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Astronomy is a fun field to get into because there’s so much to learn and be discovered. Even the original constellations are interesting thousands of years after we found them. Here, we look at the Aquarius constellation and several interesting facts and myths about it to help you become a better stargazer.
Aquarius is one of the original 48 constellations that 2nd-century astronomer Ptolemy cataloged. Since then, we have added another 40 constellations, bringing the number up to 88.
You will find Aquarius in the night sky close to other constellations, like Cetus the whale, Eridanus the river, and Pisces the fish. Since each of these constellations references water, many people label this area of the night sky, “The River.”
Aquarius is the 10th largest constellation out of the 88, and it covers over 980 square degrees of the night sky, so it’s quite big and nearly always visible.
If you live in the northern hemisphere, you can see the Aquarius constellation during the fall, from October to November. Stargazers in the southern hemisphere can see it best in the spring.
Two of the most popular planetary nebulae are easy to find using Aquarius because it contains both the Saturn nebula and the Helix nebula. The Saturn nebula is green with thin lobes on either side that cause it to look like Saturn, while the Helix nebula is one of the closest to Earth and has a shape similar to an eye.
Scientists have detected planets revolving around 12 of the stars that make up the Aquarius constellation. Some stars, like Trappist-1, have a significant number of planets, while others only have a few.
Beta Aquarius is a yellow giant star 2,300 times brighter than our sun and has a magnitude of 2.8. The second brightest star is Alpha Aquarii, which is 2,100 times more luminous than the sun and has a magnitude of 2.9.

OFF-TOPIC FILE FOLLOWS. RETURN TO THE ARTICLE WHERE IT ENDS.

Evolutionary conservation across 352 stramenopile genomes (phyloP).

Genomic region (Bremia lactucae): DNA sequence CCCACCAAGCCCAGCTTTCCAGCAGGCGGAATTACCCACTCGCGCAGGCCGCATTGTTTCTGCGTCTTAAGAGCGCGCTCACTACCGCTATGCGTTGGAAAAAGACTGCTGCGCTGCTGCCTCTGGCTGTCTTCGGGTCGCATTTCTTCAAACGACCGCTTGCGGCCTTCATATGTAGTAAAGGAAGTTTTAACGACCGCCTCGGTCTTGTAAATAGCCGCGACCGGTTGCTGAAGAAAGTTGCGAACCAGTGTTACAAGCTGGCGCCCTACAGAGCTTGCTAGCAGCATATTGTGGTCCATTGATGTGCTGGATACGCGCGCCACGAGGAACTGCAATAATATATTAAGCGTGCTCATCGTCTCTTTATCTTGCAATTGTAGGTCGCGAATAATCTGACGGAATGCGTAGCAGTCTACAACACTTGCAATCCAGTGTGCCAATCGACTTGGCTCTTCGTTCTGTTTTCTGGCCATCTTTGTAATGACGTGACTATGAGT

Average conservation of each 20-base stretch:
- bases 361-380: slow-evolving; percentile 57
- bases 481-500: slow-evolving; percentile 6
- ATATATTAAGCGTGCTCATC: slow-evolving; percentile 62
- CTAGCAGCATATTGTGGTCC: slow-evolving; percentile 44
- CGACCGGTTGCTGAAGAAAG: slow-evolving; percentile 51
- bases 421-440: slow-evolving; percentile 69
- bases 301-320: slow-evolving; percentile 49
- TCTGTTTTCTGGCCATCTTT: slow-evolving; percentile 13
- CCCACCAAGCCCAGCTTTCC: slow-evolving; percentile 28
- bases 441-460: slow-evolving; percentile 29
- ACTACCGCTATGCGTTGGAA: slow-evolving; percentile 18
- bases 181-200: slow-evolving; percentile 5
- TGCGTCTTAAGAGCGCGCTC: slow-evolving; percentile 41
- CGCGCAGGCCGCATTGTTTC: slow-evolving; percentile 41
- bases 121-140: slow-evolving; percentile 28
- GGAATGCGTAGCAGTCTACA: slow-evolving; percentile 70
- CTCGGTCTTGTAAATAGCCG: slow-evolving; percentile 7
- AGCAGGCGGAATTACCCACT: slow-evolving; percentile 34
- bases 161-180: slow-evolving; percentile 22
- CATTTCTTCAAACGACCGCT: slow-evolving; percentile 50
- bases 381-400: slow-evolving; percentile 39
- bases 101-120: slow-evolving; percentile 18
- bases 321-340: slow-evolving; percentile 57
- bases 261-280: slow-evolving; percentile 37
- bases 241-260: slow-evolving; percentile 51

You can find three Messier objects in the Aquarius constellation. The first is Messier 2, discovered in 1646 and one of the largest globular clusters of stars known to humans. It has a diameter of 175 light years and is 37,000 light years away, making it one of the oldest clusters in the galaxy. Messier 72 is a star that’s 168,000 times bigger than our sun, estimated to be around 9.5 billion years old. East of Messier 72 is Messier 73, a Y-shaped asterism. An asterism is a constellation within a constellation, and this one has four stars to create a small cluster.
The Trappist-1 star is one of 12 that has planets revolving around it. So far, scientists have discovered seven planets around the star, with three of them within the habitable zone that may be able to support life. According to astronomers, these planets also likely contain water.
The Aquarius constellation contains the Galaxy NGC 7727. It’s a spiral galaxy 67 million years away from the Milky Way. You can’t see it with the naked eye, but any small telescope should be strong enough.
The Aquarius constellation is one of the 12 that make up the zodiac calendar, and it covers the days between January 20 and February 18.
While the Aquarius constellation does contain two bright stars, they are fairly dim compared to many others in the night sky, and none of the stars have a magnitude above 2.
Three meteor showers throughout the year appear to emanate from the Aquarius constellation. The Eta Aquariids, the Delta Aquariids, and the Iota Aquariids. The Delta Aquariids is the most popular and always peaks in late July, producing a spectacular show.
The Aquarius constellation tells the Greek mythological story of Ganymede, a young boy that Zeus took as his lover and his water-bearer. When Ganymede was tired of the mistreatment, he dumped out the cups of water that he was carrying, which flooded the Earth. Instead of being angry, Zeus realized that he was wrong and made Ganymede immortal by placing him in the sky as a constellation.
There are quite a few interesting factoids about this large constellation. It was one of the original 48 that Ptolemy cataloged, and studying it can help you see deep space objects, galaxies, meteor showers, and more. It even contains the star Trappist-1, which has seven planets around it, three of which may contain water and are in the habitable zone that can support life.
Featured Image Credit: Nimomose, Shutterstock
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Ed Malaker is a veteran writer who contributes to a wide range of blogs covering information on computer programming, pets, birding, tools, fitness, guitars, and optics. Outside of writing, Ed is often found working in the garden or performing DIY projects in the house. Ed is also a musician, spending his time composing music for independent films or helping people repair their guitars.
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